Caring for a family member with dementia can consume a person’s every waking hour. Challenges posed by a relative’s mental decline and worries about his or her physical wellbeing can overwhelm the one in charge of meeting day-to-day needs.
“It’s a brutal disease for both caregiver and patient,” says Liz O’Donnell, author of “Working Daughter: How to Care for Your Aging Parents While Making a Living” and herself the one-time caretaker for a father who passed away from dementia.
“You’re grieving your own life as it once was, maybe more freedom and time when you weren’t so heavily involved in caregiving,” she says, “and you’re grieving the changes in the person that you care for and yours relationship. “
A multi-faceted mobile app in development aims to alleviate the stress associated with caregiving by strengthening the connection between the caregiver and medical professionals overseeing a patient’s case.
“Lots of times the caregivers will say, gosh, I could do a much better job if I could talk to Dr. Whoever more often, ”says Ellen Brown, an associate professor and the Erica Wertheim Zohar Chair in Community Mental Health in the Nicole Wertheim College of Nursing and Health Sciences at Florida International University. She is the principal investigator on a project to facilitate such communication virtually.
The app sends health care providers real-time snapshots of how a patient is faring. The information comes from caregiver responses to specific questions, such as ones about an individual’s capacity to dress and groom without assistance or whether dementia-related symptoms such as repetitive questioning are present or speaking.
“Caregivers can second-guess themselves,” O’Donnell says of the pressures facing family members in such roles. “They’re exhausted, and we don’t have any medical training, typically, and so we’re can think that we see something or think there’s an issue, but not really sure.”
Couple that uncertainty with having to remember details between doctor visits and articulate them at exam time, O’Donnell adds, and the prospect of instead regularly sharing hard data through an app becomes attractive.
Explains Brown, “The doc or nurse practitioner gets the trend lines with color coding, and they will be able to say what’s going on. This allows them to see if there are changes in memory or behavior. “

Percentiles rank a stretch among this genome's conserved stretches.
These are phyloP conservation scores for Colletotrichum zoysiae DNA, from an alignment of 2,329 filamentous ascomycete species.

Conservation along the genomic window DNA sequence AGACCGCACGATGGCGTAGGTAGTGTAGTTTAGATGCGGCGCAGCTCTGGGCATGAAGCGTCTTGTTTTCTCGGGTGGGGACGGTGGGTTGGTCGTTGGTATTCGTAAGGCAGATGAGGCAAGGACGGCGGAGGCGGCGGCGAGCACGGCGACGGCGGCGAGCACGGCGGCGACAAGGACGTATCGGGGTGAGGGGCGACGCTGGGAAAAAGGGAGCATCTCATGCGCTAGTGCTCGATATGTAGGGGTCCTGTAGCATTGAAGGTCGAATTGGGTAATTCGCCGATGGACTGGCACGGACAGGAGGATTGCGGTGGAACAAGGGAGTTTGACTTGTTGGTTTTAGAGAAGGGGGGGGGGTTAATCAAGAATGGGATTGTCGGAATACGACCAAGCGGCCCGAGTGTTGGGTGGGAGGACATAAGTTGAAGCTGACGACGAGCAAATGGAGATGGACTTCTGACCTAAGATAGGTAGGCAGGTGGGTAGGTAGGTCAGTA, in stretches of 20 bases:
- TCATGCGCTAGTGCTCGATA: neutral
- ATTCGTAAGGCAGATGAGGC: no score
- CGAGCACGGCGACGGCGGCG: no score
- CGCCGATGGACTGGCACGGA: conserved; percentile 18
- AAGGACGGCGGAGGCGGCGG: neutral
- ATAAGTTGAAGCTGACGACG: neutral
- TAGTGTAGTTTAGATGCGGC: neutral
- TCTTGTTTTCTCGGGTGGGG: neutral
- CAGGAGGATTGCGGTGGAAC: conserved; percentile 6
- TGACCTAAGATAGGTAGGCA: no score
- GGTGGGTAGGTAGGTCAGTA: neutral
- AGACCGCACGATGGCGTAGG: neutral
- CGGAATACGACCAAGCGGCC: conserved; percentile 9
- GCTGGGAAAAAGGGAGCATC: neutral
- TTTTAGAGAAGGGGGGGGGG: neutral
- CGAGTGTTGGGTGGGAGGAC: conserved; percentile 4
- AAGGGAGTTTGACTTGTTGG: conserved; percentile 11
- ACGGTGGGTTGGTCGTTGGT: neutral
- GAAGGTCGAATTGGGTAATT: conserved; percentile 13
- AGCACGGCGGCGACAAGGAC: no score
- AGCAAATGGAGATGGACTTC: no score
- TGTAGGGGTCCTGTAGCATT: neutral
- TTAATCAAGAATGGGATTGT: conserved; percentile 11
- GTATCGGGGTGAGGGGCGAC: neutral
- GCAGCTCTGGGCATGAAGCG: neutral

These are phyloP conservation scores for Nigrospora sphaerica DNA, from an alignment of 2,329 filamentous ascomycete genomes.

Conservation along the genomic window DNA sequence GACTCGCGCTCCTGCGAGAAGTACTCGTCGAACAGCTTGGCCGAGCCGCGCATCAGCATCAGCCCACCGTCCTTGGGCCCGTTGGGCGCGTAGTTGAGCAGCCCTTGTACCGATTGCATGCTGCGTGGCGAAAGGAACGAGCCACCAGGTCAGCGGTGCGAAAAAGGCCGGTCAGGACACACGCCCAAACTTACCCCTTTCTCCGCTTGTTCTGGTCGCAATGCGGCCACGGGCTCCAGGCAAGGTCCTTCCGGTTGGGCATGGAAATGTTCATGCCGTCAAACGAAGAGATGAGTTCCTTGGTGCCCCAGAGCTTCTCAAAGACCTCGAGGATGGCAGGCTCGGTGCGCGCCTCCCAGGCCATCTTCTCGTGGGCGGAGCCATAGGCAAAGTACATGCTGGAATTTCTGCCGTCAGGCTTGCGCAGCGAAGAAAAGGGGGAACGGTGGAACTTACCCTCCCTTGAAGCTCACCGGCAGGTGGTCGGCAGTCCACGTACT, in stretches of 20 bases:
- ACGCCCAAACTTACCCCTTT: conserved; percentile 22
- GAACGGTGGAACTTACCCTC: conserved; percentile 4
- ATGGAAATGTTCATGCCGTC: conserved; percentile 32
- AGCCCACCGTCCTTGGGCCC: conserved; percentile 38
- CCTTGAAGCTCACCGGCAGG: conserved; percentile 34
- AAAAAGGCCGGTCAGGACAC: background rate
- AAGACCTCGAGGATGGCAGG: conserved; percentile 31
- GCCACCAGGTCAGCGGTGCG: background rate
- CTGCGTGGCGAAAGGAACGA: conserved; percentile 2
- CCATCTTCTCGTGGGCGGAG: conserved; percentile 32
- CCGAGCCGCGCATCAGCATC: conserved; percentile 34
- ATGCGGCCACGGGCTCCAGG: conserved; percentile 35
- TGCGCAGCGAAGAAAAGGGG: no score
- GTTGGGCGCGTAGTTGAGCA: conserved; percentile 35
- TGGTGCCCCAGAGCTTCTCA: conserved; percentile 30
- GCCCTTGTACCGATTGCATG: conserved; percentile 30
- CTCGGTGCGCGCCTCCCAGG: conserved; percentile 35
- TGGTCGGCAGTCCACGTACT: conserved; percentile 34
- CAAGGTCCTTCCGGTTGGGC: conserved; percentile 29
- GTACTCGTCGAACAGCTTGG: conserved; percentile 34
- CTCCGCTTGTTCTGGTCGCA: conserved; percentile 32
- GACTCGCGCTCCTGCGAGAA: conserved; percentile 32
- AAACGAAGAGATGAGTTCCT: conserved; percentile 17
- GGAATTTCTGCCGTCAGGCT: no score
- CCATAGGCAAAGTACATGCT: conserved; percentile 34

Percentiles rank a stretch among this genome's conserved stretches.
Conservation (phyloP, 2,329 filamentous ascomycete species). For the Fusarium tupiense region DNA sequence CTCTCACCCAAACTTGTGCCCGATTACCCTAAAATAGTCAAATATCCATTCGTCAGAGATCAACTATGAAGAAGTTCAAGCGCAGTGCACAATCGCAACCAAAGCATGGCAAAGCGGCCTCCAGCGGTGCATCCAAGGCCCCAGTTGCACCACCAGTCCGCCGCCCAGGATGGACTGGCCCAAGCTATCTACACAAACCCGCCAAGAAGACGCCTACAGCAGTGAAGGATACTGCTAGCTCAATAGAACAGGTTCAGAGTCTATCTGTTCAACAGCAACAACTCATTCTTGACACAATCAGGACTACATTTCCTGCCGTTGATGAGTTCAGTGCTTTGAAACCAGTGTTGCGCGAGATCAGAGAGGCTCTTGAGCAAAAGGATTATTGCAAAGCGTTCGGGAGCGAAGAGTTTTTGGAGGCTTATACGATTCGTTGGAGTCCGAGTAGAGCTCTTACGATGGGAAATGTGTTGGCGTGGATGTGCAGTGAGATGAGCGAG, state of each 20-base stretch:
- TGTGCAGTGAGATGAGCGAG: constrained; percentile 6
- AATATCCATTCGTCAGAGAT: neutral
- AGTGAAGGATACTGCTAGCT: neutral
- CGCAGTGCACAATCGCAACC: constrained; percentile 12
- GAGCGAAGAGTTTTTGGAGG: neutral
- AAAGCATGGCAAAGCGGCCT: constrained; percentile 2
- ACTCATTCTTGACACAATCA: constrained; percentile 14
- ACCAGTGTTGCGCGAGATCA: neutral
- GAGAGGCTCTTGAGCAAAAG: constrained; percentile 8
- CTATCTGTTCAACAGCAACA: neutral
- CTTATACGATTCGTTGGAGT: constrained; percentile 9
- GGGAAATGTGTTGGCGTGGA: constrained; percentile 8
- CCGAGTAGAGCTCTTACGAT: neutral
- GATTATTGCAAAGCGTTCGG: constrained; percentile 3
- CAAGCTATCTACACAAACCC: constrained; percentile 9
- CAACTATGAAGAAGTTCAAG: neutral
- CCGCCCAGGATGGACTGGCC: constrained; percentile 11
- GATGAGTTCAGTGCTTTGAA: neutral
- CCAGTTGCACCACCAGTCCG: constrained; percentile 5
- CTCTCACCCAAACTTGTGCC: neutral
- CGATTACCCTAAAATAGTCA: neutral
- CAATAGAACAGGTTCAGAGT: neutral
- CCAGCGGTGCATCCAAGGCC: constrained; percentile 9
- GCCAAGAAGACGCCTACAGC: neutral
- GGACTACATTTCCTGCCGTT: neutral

Based on fluctuations or highs identified by the app – red lines drawing attention to frequency or severity of a symptom – medical professionals can reevaluate medications, prescribe a new therapy or decide whether a phone call to the patient’s family might be necessary.
The CareHeroes app, as it is called, also offers a chatbot with evidence-based responses related to caregiving best practices as well as links to educational videos and the web sites of reputable sources, such as the Alzheimer’s Association.
Addressing the emotional wellbeing of the caregiver are screening questions to determine if feelings of sadness or being overwhelmed bear following up with a physician or perhaps a social worker who can suggest relief through ancillary services such as adult day care.
Another feature intends “to elevate daily activities and interactions,” Brown says, by providing a sense of agency to the person in care. To compensate for language deficits that accompany dementia, the app allows family members to use touch-screen technology to create a gallery of choices — by selecting from available illustrations or uploading personal photos of favorite foods, articles of clothing, recreational activities — that can be offered to the affected individual.
Brown envisions expanding the latter feature to support additional personalized complements — short videos, an oldies playlist, family photos that span decades — to help spur positive engagement.
Having access to such reminders of a lived experience captured on the app could positively impact a professional caregiver’s understanding of the dementia patient once he or she enters residential care. It might foster empathy and even spark of a sense of satisfaction for often-overworked paid caretakers faced with changing bedsheets, checking vitals and completing endless paperwork, O’Donnell says. She sees a potentially “humanizing” aspect to sharing the story of someone’s former life — even if it is just one of the 50 million worldwide affected by the debilitating disease.
“My father’s dementia, for example, manifested in violent behavior,” O’Donnell says. “To nurses and hospital staff, he was not the favorite patient by any means.
“So I always felt it was my role to humanize him and remind them he wasn’t just the grumpy or mean old man in 29B or whatever room. But that was actually my dad, somebody’s grandfather, who loved gardening. ”